Landholders that have native vegetation to protect on their land may be able to generate significant environmental benefit (SEB) credits to sell to clearance applicants that need to offset their activities.
Credits are generated by entering into a management agreement for a designated site and implementing agreed actions, such as stock exclusion or pest control, in order to achieve biodiversity gains.
The Native Vegetation Credit Register is a public record of established and potential SEB sites. Clearance applicants can search the register and contact landowners directly to negotiate the purchase of available or potential credit.
A SEB site needs to meet several requirements as outlined below. The specifics of some of these conditions will only be known once negotiations commence with a clearance applicant, however they serve as a helpful guide when looking at potential site locations. For more information view the SEB Policy.
1. Like for like, or better
Offsets should seek to maintain or improve the same vegetation type that occurs at the site of impact. This will ensure that vegetation and critical habitats are not degraded or lost from the landscape. In some instances, it may be possible to depart from this rule, but usually only when a higher value vegetation type (e.g. higher conservation status) or habitat can be provided as an offset, securing a better conservation outcome.
A SEB site must be located as close to the area of impact as possible to ensure local impacts are adequately offset. The area should be selected in the following order of preference:
- Same Interim Biogeographic Regionalisation for Australia (IBRA) Association, or
- Same IBRA Subregion, or
- Only where it has been demonstrated that it is not possible to achieve the SEB within the same IBRA Association or IBRA Subregion, then the same IBRA Region.
A SEB site must be established over a clearly defined area of land of a minimum size (3 hectares for common vegetation types and 1 hectare for an area with threatened species or communities) and dimension (greater than 30 metres wide for 90 per cent of its length).
4. Biodiversity gain
A SEB site must improve the condition and/or extent of native vegetation over an area of land, to the extent that the gain in biodiversity is greater than the loss of biodiversity at the clearance site. Sites that are in moderate condition (for example, intact upper storey canopy but degraded under storey) are likely to produce the greatest gain in biodiversity through protection and management.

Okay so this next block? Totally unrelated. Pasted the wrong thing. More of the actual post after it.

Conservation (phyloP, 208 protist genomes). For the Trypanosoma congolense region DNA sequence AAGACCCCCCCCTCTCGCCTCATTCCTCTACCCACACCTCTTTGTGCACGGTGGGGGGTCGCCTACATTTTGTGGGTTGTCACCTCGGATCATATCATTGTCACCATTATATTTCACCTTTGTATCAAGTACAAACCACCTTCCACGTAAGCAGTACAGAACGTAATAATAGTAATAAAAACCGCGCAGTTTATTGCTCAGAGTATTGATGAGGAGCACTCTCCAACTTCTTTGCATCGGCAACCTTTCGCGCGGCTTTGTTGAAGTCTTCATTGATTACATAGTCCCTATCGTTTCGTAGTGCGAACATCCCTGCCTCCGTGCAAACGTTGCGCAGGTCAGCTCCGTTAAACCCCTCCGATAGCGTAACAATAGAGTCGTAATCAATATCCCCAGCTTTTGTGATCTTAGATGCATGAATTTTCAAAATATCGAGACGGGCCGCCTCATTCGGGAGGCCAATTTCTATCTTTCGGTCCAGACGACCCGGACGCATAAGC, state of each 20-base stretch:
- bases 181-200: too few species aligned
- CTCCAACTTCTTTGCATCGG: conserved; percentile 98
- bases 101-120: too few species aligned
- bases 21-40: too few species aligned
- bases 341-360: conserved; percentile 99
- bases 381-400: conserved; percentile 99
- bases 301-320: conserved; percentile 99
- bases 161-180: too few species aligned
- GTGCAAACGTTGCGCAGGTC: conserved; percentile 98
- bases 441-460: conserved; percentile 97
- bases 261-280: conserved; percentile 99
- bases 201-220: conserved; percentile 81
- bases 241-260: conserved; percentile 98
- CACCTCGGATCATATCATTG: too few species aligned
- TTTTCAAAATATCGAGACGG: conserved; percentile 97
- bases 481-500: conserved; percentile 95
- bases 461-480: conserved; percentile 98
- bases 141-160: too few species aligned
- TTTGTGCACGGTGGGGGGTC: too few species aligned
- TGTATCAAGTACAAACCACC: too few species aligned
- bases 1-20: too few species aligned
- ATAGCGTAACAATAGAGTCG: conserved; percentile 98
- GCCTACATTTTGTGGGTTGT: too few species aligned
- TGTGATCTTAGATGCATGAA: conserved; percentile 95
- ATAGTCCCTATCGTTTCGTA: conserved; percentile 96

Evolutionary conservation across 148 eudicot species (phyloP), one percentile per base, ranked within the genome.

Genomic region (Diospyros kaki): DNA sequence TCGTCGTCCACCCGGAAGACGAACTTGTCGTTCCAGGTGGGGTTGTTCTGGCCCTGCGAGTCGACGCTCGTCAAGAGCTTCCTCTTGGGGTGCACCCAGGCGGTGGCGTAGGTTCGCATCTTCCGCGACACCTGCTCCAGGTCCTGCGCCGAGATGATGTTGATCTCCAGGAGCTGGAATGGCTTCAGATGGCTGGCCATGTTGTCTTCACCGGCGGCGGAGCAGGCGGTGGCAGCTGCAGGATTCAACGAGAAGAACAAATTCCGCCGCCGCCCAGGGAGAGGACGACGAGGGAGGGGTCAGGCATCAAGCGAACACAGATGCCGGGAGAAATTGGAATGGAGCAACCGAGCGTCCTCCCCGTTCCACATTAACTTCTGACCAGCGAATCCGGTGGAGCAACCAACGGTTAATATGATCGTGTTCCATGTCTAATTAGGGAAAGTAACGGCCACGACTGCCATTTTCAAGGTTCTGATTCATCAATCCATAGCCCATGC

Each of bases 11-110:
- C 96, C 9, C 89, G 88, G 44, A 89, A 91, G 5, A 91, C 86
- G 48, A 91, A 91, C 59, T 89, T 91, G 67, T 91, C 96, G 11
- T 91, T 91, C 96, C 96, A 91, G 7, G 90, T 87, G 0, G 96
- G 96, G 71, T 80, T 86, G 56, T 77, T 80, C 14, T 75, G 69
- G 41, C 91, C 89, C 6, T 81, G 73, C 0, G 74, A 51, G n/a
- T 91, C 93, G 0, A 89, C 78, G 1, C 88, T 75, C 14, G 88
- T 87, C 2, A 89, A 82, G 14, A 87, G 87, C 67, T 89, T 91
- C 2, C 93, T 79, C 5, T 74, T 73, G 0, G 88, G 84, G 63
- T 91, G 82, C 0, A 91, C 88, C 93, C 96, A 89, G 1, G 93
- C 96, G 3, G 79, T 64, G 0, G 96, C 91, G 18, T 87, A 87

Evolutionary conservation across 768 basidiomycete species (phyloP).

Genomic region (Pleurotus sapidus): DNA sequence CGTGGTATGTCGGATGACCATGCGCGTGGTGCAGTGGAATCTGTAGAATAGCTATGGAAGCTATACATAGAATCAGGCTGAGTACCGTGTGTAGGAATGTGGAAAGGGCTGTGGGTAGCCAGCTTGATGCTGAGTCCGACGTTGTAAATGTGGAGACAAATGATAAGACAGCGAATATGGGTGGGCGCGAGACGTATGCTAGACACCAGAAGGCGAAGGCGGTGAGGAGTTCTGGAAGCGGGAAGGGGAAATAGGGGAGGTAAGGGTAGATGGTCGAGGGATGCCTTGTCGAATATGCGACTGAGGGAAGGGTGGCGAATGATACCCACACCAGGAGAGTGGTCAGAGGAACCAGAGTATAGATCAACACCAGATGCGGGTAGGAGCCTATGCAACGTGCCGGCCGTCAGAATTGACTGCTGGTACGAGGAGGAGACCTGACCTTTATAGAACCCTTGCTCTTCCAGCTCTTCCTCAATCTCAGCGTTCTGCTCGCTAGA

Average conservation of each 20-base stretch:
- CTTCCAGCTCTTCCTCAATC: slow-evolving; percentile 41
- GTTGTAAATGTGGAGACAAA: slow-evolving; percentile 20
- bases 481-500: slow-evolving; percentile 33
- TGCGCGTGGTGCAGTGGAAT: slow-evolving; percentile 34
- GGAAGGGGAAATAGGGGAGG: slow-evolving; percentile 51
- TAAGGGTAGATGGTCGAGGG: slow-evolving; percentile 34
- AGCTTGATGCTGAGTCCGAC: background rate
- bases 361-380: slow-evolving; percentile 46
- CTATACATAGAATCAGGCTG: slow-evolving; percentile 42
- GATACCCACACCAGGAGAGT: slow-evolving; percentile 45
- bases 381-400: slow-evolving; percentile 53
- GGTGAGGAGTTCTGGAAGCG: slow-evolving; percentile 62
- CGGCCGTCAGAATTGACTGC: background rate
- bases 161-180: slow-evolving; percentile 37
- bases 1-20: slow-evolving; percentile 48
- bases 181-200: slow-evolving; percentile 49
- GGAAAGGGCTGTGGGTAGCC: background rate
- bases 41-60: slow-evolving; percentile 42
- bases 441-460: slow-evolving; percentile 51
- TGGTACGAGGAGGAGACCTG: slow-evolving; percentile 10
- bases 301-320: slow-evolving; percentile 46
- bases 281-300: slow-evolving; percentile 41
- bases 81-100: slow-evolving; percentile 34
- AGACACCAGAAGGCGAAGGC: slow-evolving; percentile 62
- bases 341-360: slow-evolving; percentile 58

5. Additional to existing obligations
A SEB site must not already be protected for conservation purposes. This includes national parks, conservation parks, land subject to existing State Government funding, or contractual arrangements that have existing protection.
6. Protected in perpetuity
A SEB site must be conserved in perpetuity, meaning that it needs to be in an area where it will not be subject to future disturbance or used in a way that is inconsistent with that dedication.
If you are interested in establishing a SEB site, you need to:
- Register your site as a potential SEB credit site. It will be placed on the Native Vegetation Credit Register for clearance applicants to locate.
- If a clearance applicant is interested in your site they will contact you to discuss your site and the potential credit available. You (or the clearance applicant) can engage an accredited third party broker if you do not want to be involved in the negotiation or transaction process.
- Once there is a commitment to proceed, you will need to engage an accredited consultant to formally assess the available credit and to develop a management plan for the site. There is a cost for the assessment which should be factored into the amount negotiated with the clearance applicant. Submit the accredited consultant’s assessment along with an application to establish the SEB site to the Native Vegetation Branch.
- The Native Vegetation Council will assess your application and if approved, the site will be updated on the Native Vegetation Credit Register with the available credit listed for purchase. The clearance applicant can then submit an application to the Native Vegetation Council to purchase your credits. The application must be authorised by you and include proof that a contractual arrangement has been entered into between you and the clearance applicant.
- If the application is approved, you will enter into a management agreement with the Minister for Environment and Water (see ‘What is a management agreement?’ in FAQs). The credits will then be released to the clearance applicant and removed from the Native Vegetation Register.
- You will now be required to implement the management actions outlined in the management plan for the SEB site.